Terminal Avian Hazard Detection

Birds in vicinity of airport create potentially hazardous conditions for aircraft taking off and landing. (Photo: Tomas Mellias)

Bird strikes are an increasing concern for military and civil aviation as airport operations and bird populations continue to increase. The number of reported bird strikes by civil aviation has more than quadrupled in the period 1990-2007, with the large majority of strikes occurring in the immediate vicinity of the airport.

During the same period, 92 percent of strikes occurred below 3,000 feet AGL, and 97 percent of strikes occurred in during take-off and landing. The increase is primarily attributed to three factors: increased bird populations near airports, increased air traffic, and quieter engines on commercial air carriers that are less likely to alarm birds in time to avoid collision. Read the latest joint FAA / USDA report, " Wildlife Strikes to Civil Aircraft in the United States 1990-2007” for more information.

Under FAA sponsorship, MIT Lincoln Laboratory has developed an initial automated detection capability for a proposed Terminal Avian Hazard Advisory System (TAHAS) utilizing data obtained from the Airport Surveillance Radar-9 (ASR-9) with Weather Systems Processor (WSP) enhancement. The primary objective of TAHAS is to provide continuously updated information on locations and density of avian targets in the immediate vicinity of an airfield and to generate real-time warnings of bird activity for dissemination to pilots by air traffic controllers or direct data link. A secondary goal of TAHAS is to provide continuous updates of bird locations to an external database that can be referenced by airport wildlife management personnel.

System Architecture

The proposed TAHAS architecture is shown in Figure 1. With its on-airport siting, rapid scan rate, and wide-area surveillance pattern, the ASR-9 is well-suited as the primary sensor for monitoring birds in the airport vicinity.

Roost Departure movie stillMovie 1: Animation sequence of ASR-9 reflectivity (left) and Doppler velocity (right) scans, showing several small bird roost departures and one very large roost exodus observed near sunrise at Austin-Bergstrom International Airport, TX on October 22, 1999.
View movie (6.3MB)

The ASR-9 can readily detect large flock movements such as those associated with roost departures (see Movie 1 above), and has sufficient sensitivity to detect individual or small groups of birds within 10 km (see Movie 2 below left).

Movie 2: Animation sequence of reflectivity (dBZ) images from ASR-9 scans taken ten seconds apart during a period of bird activity at Austin-Bergstrom International Airport, TX.
View movie (6.2MB)

Where available, a Terminal Doppler Weather Radar (TDWR), or a nearby Next Generation Weather Radar (NEXRAD) could provide improved altitude information and additional small target detection capability. One or more interfaces to internal or external databases are envisioned as components of the system. The databases could assist the detection algorithm by providing cueing based on historically favored bird locations (e.g., roosts) as well as regional-scale migratory bird movements obtained from the Avian Hazard Advisory System (AHAS) currently used by the US Air Force.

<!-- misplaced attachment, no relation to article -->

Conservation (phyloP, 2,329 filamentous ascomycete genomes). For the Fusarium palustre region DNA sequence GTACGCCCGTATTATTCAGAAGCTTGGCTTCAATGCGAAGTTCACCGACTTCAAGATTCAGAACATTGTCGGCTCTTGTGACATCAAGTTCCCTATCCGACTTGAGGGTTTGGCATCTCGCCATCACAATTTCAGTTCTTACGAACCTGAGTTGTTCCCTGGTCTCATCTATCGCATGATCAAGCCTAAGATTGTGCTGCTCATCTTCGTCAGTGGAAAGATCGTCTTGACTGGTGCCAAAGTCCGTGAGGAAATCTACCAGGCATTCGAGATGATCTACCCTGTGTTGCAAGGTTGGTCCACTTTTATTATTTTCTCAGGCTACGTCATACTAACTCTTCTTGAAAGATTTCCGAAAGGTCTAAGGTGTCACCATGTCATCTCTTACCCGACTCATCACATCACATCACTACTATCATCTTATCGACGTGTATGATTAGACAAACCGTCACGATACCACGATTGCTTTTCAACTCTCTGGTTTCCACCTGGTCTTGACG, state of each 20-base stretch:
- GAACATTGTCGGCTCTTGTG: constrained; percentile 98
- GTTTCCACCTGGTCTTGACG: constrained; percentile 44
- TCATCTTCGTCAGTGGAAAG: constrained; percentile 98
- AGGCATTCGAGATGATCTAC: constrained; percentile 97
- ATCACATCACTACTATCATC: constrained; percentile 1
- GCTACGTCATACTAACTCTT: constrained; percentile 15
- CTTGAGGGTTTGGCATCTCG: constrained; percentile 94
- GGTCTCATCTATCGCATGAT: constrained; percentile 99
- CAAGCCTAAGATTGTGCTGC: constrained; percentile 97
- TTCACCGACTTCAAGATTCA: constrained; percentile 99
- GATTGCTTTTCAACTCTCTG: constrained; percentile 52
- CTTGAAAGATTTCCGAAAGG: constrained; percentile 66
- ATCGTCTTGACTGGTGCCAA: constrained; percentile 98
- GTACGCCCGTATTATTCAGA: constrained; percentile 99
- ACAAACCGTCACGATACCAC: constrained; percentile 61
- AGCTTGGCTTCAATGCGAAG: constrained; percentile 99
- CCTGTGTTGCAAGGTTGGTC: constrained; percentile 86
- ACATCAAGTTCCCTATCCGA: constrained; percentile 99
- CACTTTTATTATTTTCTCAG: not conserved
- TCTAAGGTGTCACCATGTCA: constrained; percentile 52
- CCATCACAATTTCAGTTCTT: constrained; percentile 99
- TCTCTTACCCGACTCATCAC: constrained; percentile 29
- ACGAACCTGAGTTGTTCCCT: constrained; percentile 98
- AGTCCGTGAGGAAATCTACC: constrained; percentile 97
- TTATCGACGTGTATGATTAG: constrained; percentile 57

ASR-9 Data Processing

TAHAS detection sub-algorithms utilize knowledge-based pattern matching techniques and fuzzy logic to recognize multiple ASR-9 radar features indicative of bird flocks and individual birds. Classifying logic and heuristics are also incorporated to discriminate bird targets from other signals such as precipitation echoes. Figure 2 shows example input ASR-9 WSP reflectivity and resulting detections from the TAHAS flock detection module for a bat roost departure event observed at Austin, TX. The detected flock regions are indicated with six contour levels of intensity out to a range of 20 km and are updated every 55 seconds. Figure 3 shows the TAHAS bird tracker module diagnostic display indicating the progression of processing stages from left to right, top to bottom. Tracking movements of individual birds are shown in the lower right panel with white trails out to 10 km range and are updated every 10 seconds.

Display Concept

A user display similar to those utilized by current FAA weather detection systems such as TDWR and WSP is envisioned (Figure 4). A graphical area would depict current locations and intensity of bird flocks as well as individual bird tracks. User-selectable overlays would depict airport runways, navigational aids, and other geographic reference marks. An automated alerting algorithm could check for intersections of bird detections with runway corridors and generate formatted alert messages that could be displayed and uplinked to pilots.

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